Ocean’s Eleven

Stars: George Clooney, Brad Pitt, Matt Damon, Andy Garcia, Don Cheadle, Elliot Gould, Carl Reiner, Julia Roberts
Director: Steven Soderbergh
Writer: Ted Griffin, based on the screenplay by Harry Brown and Charles Lederer and story by George Clayton Johnson and Jack Golden Russell

Maybe I was blinded by all the star power in this film to notice anything else extraordinary about it . Maybe I’ve seen one too many heist films (this year alone). Either way, my feeling about Ocean’s Eleven (a remake of the 1960 “Rat Pack” vehicle starring Frank Sinatra and friends) is that it’s a fairly mundane affair whose only real sparkle comes from glowing, well-timed dialogue and the performances by Elliot Gould and Carl Reiner. Although, I do admit that George Clooney’s and Brad Pitt’s snazzy duds and good looks make for a pleasant eyeful.

Director Steven Soderbergh, once again as his own cinematographer, manages to turn the glitzy, effervescent city of Las Vegas into a dark, murky mess by using the same lousy blue and yellow filters that so muddied his previous films Out of Sight and Traffic. The effect is like trying to watch the film through a tinted bottle. I kept blinking, hoping someone would shine a spotlight on the actors.

As for the story, it’s a flick about a casino heist with absolutely impossible odds that gets pulled off with a total lack of suspense but with some nice plot turns nonetheless.

George Clooney plays Danny Ocean, a con artist just out of prison who’s anxious for some new action. He hatches a plan to simultaneously rob three Vegas casinos which all use the same vault, a take of at least $150-million on fight night. The best part of the film follows with the recruitment of former buddies and colleagues, all experts in various larcenous fields. There’s cardsharp Rusty Ryan (Brad Pitt), master pickpocket Linus Caldwell (Matt Damon), a security expert (Edward Jemison), some crazy auto mechanics / gofers (Scott Caan and Casey Affleck) an explosives’ master (Don Cheadle as Basher, cockney-accented here) and a 95-pound Chinese acrobat named Yen (played by Shaobo Qin). Rounding out the crew is Reuben Tishkoff, a wonderfully wacky character played by Elliott Gould who ends up financing the caper and Carl Reiner as Saul Bloom, a master scammer past his prime. Andy Garcia plays suave casino owner Terry Benedict who just happens to have acquired Danny’s former wife Tess, the dazzling Julia Roberts, who manages to look not all that dazzling in Soderbergh’s camera lens. Danny doesn’t just want all of Terry’s money; he wants his wife back so it’s more than just business; it’s personal.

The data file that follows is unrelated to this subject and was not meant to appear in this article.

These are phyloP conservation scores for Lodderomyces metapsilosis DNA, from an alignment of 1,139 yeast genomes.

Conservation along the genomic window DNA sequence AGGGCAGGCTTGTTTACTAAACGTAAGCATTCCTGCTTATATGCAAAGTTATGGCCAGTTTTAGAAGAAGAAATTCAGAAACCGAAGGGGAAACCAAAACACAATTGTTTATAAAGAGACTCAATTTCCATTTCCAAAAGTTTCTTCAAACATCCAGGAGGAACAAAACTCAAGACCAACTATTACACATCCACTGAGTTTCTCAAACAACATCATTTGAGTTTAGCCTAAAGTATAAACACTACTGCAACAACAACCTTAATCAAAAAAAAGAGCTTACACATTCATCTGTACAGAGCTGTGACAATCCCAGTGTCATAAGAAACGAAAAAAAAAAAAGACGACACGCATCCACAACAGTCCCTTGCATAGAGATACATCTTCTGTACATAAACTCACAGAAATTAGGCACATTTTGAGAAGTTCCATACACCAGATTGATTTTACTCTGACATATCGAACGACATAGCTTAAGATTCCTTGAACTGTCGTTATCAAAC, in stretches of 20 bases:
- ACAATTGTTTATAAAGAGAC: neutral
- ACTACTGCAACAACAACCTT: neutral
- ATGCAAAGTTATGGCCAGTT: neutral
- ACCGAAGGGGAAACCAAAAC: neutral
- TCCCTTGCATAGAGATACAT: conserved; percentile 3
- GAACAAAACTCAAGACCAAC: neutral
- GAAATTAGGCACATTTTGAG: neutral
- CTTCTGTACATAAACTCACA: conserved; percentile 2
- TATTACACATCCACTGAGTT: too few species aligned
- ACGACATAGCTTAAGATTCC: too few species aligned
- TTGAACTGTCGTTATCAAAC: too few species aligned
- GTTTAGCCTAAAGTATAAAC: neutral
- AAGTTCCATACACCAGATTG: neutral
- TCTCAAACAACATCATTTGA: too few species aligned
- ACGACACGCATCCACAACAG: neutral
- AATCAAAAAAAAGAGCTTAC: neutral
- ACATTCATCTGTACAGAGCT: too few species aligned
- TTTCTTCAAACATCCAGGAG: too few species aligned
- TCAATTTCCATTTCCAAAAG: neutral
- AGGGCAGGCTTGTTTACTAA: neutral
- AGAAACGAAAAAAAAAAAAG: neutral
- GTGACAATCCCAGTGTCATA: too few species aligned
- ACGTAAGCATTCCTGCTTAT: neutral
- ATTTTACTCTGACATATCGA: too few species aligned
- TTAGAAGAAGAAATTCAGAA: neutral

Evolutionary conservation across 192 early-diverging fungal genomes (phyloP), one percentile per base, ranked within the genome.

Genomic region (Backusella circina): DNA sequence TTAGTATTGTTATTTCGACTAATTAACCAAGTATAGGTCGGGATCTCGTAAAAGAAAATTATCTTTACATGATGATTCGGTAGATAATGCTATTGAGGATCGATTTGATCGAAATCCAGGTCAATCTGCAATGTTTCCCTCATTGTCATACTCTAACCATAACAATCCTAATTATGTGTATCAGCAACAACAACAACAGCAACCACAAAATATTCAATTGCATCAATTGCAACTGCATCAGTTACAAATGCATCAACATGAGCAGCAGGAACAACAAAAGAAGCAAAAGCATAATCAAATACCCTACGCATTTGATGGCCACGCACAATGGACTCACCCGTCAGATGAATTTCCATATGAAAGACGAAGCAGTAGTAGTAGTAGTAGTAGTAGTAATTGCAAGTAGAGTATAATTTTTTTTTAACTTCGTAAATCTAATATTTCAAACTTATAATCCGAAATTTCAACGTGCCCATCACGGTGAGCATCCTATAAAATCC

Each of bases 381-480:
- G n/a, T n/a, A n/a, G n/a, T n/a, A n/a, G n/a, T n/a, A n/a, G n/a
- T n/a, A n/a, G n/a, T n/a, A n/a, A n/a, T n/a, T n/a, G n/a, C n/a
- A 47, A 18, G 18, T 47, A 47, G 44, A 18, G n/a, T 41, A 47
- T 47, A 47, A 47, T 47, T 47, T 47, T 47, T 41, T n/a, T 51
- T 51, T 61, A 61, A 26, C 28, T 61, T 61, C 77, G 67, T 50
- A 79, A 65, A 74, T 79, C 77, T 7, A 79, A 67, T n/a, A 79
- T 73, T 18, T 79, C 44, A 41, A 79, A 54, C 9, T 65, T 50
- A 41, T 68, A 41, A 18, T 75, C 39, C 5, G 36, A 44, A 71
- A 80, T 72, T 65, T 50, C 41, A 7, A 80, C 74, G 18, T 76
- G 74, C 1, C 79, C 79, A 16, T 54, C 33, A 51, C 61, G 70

In no uncertain words, Danny tells his gathered crew that the vault is impregnable and the odds of getting past all the security features, which we see in sufficient detail, are pretty much impossible. So, are they in, or what? Of course they are.

Lotta says:
The plan plays out nicely, entertainingly and of course unbelievably. It goes pretty much by the book with only minor hiccups here and there – absolutely nothing to get your knickers twisted over. And that’s the problem. The plot’s smoother than George Clooney’s and Andy Garcia’s line delivery. You never get emotionally involved in anything these guys do. You’re never at the edge of your seat thinking they’ll get caught or scratching your head in amazement as to how they (and the writer) pulled it off. It’s simply what it is – ho hum. Cubic Zirconium.

Reviewed 12/7/01